D.C. Police Expert to Lead National Review Committee on Prof. Gates Arrest
The City of Cambridge, MA and its Police Department announced the members of a national committee that will examine the July arrest of Harvard professor Henry Louis Gates, which touched off a national debate on race, class, police procedure and the criminal justice system.
The 12-member volunteer group will be led by D.C-based police expert Chuck Wexler, executive director of the Police Executive Research Forum. Since 1977 PERF has worked with its members -- who are leaders from law enforcement agencies across the country -- to discuss research and trends in policing. Wexler is a highly regarded national police expert who has worked with departments across the country.
D.C. Wire reached Wexler, who has led the group since 1993, in his District office this afternoon. "We are very fortunate to have assembled an eclectic group of individuals and they will provide an independent assessment, and lessons learned," he said.
There are other committee members with D.C. ties. Former D.C. Police Chief Charles Ramsey, who now leads the Philadelphia Police department, and U.S. Senate sergeant-at-arms Terrence W. Gainer will also take part in the review. (Read PDF of announcement here. For a full list of committee members, read PDF here.)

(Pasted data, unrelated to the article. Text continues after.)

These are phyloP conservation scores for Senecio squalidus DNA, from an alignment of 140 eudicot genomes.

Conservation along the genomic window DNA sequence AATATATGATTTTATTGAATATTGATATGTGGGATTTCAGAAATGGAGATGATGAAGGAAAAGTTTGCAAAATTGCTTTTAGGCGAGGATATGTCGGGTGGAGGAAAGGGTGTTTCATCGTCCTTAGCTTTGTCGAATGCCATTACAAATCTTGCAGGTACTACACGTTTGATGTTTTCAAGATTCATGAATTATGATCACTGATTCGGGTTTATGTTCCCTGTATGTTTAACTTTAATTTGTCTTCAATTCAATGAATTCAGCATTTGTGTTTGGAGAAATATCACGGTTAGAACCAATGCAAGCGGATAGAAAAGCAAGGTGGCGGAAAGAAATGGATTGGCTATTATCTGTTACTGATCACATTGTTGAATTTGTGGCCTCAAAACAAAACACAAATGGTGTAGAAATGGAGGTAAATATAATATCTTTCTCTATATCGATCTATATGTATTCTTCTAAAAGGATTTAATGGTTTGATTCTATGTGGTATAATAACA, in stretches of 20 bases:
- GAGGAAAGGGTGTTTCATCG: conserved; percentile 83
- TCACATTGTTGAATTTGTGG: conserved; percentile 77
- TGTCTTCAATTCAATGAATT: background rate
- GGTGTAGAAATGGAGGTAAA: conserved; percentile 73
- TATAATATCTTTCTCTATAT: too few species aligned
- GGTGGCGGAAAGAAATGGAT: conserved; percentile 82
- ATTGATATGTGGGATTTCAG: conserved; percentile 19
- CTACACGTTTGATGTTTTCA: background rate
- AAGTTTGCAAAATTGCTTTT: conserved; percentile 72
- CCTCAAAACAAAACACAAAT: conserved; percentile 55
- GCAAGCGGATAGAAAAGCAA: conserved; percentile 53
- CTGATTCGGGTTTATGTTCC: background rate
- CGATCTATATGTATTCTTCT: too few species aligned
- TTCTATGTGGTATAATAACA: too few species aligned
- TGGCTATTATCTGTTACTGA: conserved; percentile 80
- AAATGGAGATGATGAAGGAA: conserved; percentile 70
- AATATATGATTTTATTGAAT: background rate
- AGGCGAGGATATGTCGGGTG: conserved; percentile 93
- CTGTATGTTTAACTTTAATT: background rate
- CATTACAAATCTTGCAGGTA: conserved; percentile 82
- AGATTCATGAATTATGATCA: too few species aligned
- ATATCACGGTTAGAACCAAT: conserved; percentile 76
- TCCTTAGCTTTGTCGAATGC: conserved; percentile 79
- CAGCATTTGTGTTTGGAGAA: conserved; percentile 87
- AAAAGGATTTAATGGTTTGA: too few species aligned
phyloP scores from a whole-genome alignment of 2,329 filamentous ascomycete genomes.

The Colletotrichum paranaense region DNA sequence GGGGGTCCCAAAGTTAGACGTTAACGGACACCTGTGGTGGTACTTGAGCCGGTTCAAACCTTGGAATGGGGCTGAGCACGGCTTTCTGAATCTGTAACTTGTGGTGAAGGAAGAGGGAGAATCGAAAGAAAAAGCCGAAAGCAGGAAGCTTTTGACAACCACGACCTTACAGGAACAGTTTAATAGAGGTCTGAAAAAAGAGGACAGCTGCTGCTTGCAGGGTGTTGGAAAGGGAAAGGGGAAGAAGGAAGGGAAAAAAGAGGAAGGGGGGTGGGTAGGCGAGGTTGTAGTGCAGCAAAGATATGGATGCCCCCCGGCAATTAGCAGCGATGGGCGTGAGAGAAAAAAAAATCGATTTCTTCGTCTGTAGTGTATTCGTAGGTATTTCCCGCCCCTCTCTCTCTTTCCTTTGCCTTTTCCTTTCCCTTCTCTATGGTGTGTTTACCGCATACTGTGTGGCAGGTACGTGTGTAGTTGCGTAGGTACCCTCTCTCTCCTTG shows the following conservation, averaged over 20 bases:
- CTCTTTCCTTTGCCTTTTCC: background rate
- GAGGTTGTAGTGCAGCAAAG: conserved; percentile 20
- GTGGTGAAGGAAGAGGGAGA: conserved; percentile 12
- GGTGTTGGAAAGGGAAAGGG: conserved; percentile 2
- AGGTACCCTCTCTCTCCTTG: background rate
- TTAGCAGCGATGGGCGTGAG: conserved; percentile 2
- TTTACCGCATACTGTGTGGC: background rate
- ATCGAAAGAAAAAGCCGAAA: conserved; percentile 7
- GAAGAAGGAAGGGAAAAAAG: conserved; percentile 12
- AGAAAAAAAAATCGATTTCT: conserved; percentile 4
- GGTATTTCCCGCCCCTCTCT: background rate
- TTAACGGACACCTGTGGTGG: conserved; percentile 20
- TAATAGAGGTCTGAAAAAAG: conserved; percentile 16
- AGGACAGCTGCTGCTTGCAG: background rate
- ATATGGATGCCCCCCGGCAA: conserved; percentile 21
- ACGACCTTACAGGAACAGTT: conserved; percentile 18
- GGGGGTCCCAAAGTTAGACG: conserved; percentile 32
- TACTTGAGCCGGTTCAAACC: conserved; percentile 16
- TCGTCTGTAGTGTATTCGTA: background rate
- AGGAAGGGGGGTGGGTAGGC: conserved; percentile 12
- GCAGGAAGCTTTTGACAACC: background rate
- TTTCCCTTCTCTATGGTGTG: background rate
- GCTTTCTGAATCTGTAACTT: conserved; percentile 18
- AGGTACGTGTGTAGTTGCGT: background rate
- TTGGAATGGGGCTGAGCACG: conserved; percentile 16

Wexler said the members will get together in late September or early October to begin their work.
Like the arrest itself, the committee has already attracted controversy. The Partnership for Civil Justice, a D.C. based national public interest legal group, put out a statement Friday calling Ramsey and Gainer, the former U.S. Capitol Police Chief, "civil rights violators," and said they were unfit to sit on the committee because under their local leadership there were more than 1,000 false arrests during protests that are the subject of ongoing legal action.
"Their direct responsibility for the police actions in Washington, D.C. are highlighted by the federal courts refusal to grant them qualified immunity in class action lawsuits involving more than 1,000 people, all of whom were arrested solely because they were engaged in, or were bystanders to, free speech activities in the nation's capital," the Partnership wrote in a statement.
The debate goes on.
September 11, 2009; 3:59 PM ET
Categories: Crime and Public Safety , Theola Labbé-DeBose
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